It’s the question that comes up every election season: Does weather affect voter turnout? The media and political pundits like to say yes, but what does the evidence say?
The common myth is that rain keeps voters away from the polls, but with the exception of extreme weather conditions like a snow storm or hurricane, which may involuntarily keep people at home, the difference in voter turnout on a sunny day or a rainy day may not be abundantly clear.
U.S. media has long focused on how wet weather benefits the Republican vote, and the theory was confirmed by a 2007 study in The Journal of Politics which found bad weather significantly decreased the Democratic presidential vote and voter turnout in general. A subsequent 2013 study focused on how weather affected one’s voting decision, finding that bad weather decreases risk-tolerance and promotes voting for the “risk-free candidate”. Good weather, on the other hand, incites risk-taking behaviour, meaning more people are likely to vote for a new candidate or a change in leadership.
More U.S.-based evidence suggests voter turnout is reduced by one per cent per inch of rain, and five per cent per inch of snow.
In Canada, there is less peer-reviewed data to analyze, but Statistics Canada did find that weather conditions was the third most cited reason stated by eligible voters as to why they did not vote. The May 2011 Labour Force Survey by Statistics Canada included several questions to determine the cause of low voter turnout and the top five reasons listed were:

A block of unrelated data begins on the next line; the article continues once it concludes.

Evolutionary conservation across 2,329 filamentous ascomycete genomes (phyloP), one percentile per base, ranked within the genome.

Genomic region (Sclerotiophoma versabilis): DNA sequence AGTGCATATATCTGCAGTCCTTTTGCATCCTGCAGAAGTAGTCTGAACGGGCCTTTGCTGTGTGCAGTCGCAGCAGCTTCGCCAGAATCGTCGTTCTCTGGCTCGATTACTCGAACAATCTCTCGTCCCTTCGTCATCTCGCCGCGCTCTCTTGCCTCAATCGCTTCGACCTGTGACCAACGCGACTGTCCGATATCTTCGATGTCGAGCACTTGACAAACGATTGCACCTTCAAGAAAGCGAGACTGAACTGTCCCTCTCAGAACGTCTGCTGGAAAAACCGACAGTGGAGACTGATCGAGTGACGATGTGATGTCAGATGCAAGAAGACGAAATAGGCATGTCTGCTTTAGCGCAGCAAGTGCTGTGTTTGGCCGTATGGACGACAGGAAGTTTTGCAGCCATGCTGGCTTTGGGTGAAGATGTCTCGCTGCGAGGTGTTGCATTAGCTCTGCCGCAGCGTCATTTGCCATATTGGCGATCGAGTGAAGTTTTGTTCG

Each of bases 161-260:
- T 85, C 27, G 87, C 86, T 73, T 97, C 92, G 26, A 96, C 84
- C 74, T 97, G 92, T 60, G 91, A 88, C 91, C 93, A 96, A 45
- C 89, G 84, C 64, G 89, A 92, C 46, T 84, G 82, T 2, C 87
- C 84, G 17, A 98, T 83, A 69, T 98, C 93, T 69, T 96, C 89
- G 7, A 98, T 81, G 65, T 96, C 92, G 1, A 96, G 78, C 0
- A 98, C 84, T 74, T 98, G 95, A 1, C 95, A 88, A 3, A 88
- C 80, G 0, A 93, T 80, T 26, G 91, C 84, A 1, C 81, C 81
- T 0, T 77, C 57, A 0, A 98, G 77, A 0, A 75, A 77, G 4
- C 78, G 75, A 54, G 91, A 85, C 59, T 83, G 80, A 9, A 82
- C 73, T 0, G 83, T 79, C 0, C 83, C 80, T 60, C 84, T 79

Other reasons listed ranged from “forgot to vote” to “problems with identification requirements”.
In the last federal election in 2011, Canada received the third lowest voter turnout rate ever recorded, at 61.1 per cent. It was just a few points higher than the 2008 turnout at 58.8 per cent and marginally higher than the 60.9 per cent recorded in 2004.
Weather across the country on May 2, 2011, the date of the last federal election, wasn’t great. Manitoba, for instance, was dealing with historic floods and a week later would see a province-wide state of emergency for the flooded Assiniboine River and evacuations of dozens of communities. All in all, the province had 55.7 per cent of voters turn up at the polls.
Nunavut had the lowest voter turnout in the country at only 39.4 per cent, but look at weather in Iqaluit on that day and it included blowing snow and 70km per hour winds.
On the other hand, Alberta had one of the lowest voter turnout rates at 52.3 per cent, but weather across the province that day was mild and clear for the most part.
In these cases, bad weather may only be a speculative reason why regions had a low turnout rate, but it would be unwise to assume it wasn’t at least a factor.
For election day this year, there is just one region to worry about: southern Ontario. Cities around Lake Huron like London and Huran have seen upwards of 25cm of snow this weekend as snow squalls move westward off the lake. But Monday’s forecast calls for sun and 12 degrees, which could help make getting to the polls easier for many residents.
Elsewhere across the country, forecasters are calling for moderate temperatures and mostly sun, with some areas expecting minor precipitation. Due to a number of circumstances, including extremely high advanced polling turnout where 3.6 million people voted over four days last week, Elections Canada is expecting more Canadians at the polls than we’ve seen in quite a while.